Monday, October 05, 2009

Blaming Others?

When you blame others, you give up your power to change.
Dr. Robert Anthony

How many times do you want to blame your situation on someone else, when, in reality, you allowed the situation to happen? Maybe you innocently put your trust in someone. Or you did not have the knowledge of how a person truly was. Perhaps, you felt that another person's inappropriate actions gave you a right to act inappropriately yourself, but you reasoned that it was all their fault.

At times, it felt like someone else was to blame. Yes, maybe their actions or words were wrong, but it's up to you whether you pick up the ball - whether you take it to heart, whether you do something to change the situation, and /or whether you let them get in the way of you changing.

It makes me think of how so many people blame their spouse, child, parent, or business partner for getting them in the financial situation they are in. They bounce checks, but you let them keep the checkbook, or you keep your name on the checkbook. You co-sign a loan, and they don't pay. You were the one that signed the loan papers, not them, and you are equally responsible for the loan. Your business collapses because your partner lets his family take things for free. You went into business with this partner, it was your decision.

I could go on and on with examples - infidelity, addiction, untrustworthiness. Yet, in all these, something drew us into the relationship, something attracted us to the person, it was our choice. When we let go of the blame game, we, alone, take control over our life. If a spouse cheats once, okay maybe it was a mistake, twice, they have a problem with commitments, they are easily bored, ... If we decide to sit on our pity pot and say it's all their fault, how is it their fault when we are the ones that tolerate the action. It becomes our issue, something that we have to learn to set boundaries with, and only we have the power to change it.

Now, there is the opposite side of the coin - when you take blame for other's mistakes. After having a long talk with my sister about the perils of going to a Catholic school, I started writing this blog with the intention of trying to figure out why I say I'm sorry for things I had no control over, and why I always try to figure out what I did wrong in a situation, but somehow, when I began to write, the other side of the coin was facing up. I guess some time in the future, I will take on the topic of how the nuns put the fear of God in us. For anyone who went to a Catholic school, you understand. For the rest, know that the nuns sometimes used threats of eternal damnation to get us to act a certain way, and it's stuck in our heads even now. (Okay - not all of them - just the mean ones.  hehe)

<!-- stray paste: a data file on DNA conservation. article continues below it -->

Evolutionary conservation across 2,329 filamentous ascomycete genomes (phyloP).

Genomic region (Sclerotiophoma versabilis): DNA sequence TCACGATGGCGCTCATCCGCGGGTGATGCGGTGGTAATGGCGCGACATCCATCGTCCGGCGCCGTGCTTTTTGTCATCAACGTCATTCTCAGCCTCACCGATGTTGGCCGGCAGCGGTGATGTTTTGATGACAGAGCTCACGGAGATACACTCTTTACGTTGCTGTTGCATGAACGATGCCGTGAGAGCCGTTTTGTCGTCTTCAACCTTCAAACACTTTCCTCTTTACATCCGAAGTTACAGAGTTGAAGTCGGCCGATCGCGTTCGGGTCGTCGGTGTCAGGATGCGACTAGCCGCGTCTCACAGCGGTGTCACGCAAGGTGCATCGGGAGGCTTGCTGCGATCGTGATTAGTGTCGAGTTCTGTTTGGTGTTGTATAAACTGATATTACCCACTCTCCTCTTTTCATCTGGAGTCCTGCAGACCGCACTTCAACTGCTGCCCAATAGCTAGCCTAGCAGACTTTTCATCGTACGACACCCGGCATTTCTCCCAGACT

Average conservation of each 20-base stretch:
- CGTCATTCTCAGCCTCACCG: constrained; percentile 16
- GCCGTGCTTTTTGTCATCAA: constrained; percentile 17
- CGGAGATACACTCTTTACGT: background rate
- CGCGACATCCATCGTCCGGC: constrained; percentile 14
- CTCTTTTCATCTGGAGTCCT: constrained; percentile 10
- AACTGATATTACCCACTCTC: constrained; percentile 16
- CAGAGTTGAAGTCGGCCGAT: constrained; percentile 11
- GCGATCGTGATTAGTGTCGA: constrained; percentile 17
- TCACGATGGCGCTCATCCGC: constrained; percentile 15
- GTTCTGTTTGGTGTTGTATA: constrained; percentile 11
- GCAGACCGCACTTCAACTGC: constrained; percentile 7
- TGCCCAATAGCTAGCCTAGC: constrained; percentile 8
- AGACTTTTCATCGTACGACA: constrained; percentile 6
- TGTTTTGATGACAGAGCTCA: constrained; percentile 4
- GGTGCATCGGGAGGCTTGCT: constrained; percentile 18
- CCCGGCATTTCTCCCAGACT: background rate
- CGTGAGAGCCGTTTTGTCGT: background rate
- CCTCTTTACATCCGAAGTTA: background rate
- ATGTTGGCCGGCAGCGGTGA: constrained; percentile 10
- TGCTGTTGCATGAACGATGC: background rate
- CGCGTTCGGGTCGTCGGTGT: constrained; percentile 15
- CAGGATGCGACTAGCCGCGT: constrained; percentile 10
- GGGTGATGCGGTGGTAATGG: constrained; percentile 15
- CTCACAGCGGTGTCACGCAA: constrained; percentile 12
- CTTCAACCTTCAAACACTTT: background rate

Money Savings Tip

Because of the mild abrasiveness and cleaning agent, toothpaste is a great stain fighter.  "Stick with standard paste, not gel, and steer clear of formulas designed for tartar control and whitening," says Siegel-Maier. "These often contain chemicals and additional abrasives that can damage items such as fine silver."

You can use it to clean:
  • Acrylic accessories (such as desktop organizers): Squeeze toothpaste onto a toothbrush and work it into scratches until they diminish. Wipe residue off with a cloth.
  • Chrome fixtures: To polish faucets and taps in the kitchen or bathroom, smear a dime-size amount of toothpaste onto them, then buff with a soft cloth until they shine.
  • Scuffed linoleum: Reduce marks by scrubbing them with toothpaste and a dry cloth until no toothpaste residue remains.
  • Piano keys: Rub each key carefully with a damp cotton swab and a dollop of toothpaste. Wipe dry and buff with a clean cloth.
  • Tarnished silverware: Put a dab of toothpaste on a soft cloth, rub it onto the tarnish, then rinse with water and dry with a clean cloth.
  • Steam iron: Mineral deposits can stain an iron's soleplate. Apply a dab of toothpaste and work it into the plate. Use a clean cloth to remove residue.
(I found this on a website, but failed to write down the site.  So, to whomever's site I borrowed this from, thank you and all credit goes to you.  I would site you if I could remember when this came from.)

Easy Recipe

For the gardeners that do their second planting of plants from the cabbage family, I love this salad and hope you do, too!

1 head of broccoli, chopped
1 head of cauliflower, chopped
1 red onion, diced
1 lb. uncooked bacon, cooked until crispy, or 1 pkg cooked bacon
8 oz. mozzarella cheese, shredded
1 cup mayonnaise
1 cup sugar

Crumble bacon.  Mix broccoli, cauliflower, bacon, onion, and cheese together.

In separate bowl, mix mayonnaise and sugar together.  Pour over salad and mix.  Refrigerate for one hour, stir again, and serve.

Aunt Janet's Famous Sayings

Okay, I have a brain freeze and I need help.  There's a word similar to dumb or stupid that means being ignorant of the fact or lacking the knowledge to make a rational decision.  When my nieces and nephews were young and bickering (yes, they did do plenty of that), they sometimes would use this word against their sibling.  They used as if it meant stupid or dumb, and I use to always correct them with the appropriate meaning - ignorant of the fact or lacking knowledge.  I have a total brain freeze, and, even after countless phone calls to grown nieces and nephews (and my siblings), I still can't remember.  Help!

Warming up,
Aunt Janet

1 comment:

  1. Hi aunt janet, understand what you mean about blaming others, when it is our own stupidity that got us into the mess in the first place. That was the problem with my marriage, I let it go the way it did. I did not set the boundaries early. dumb me . oh could the word be 'simpleton' haha


Pin It!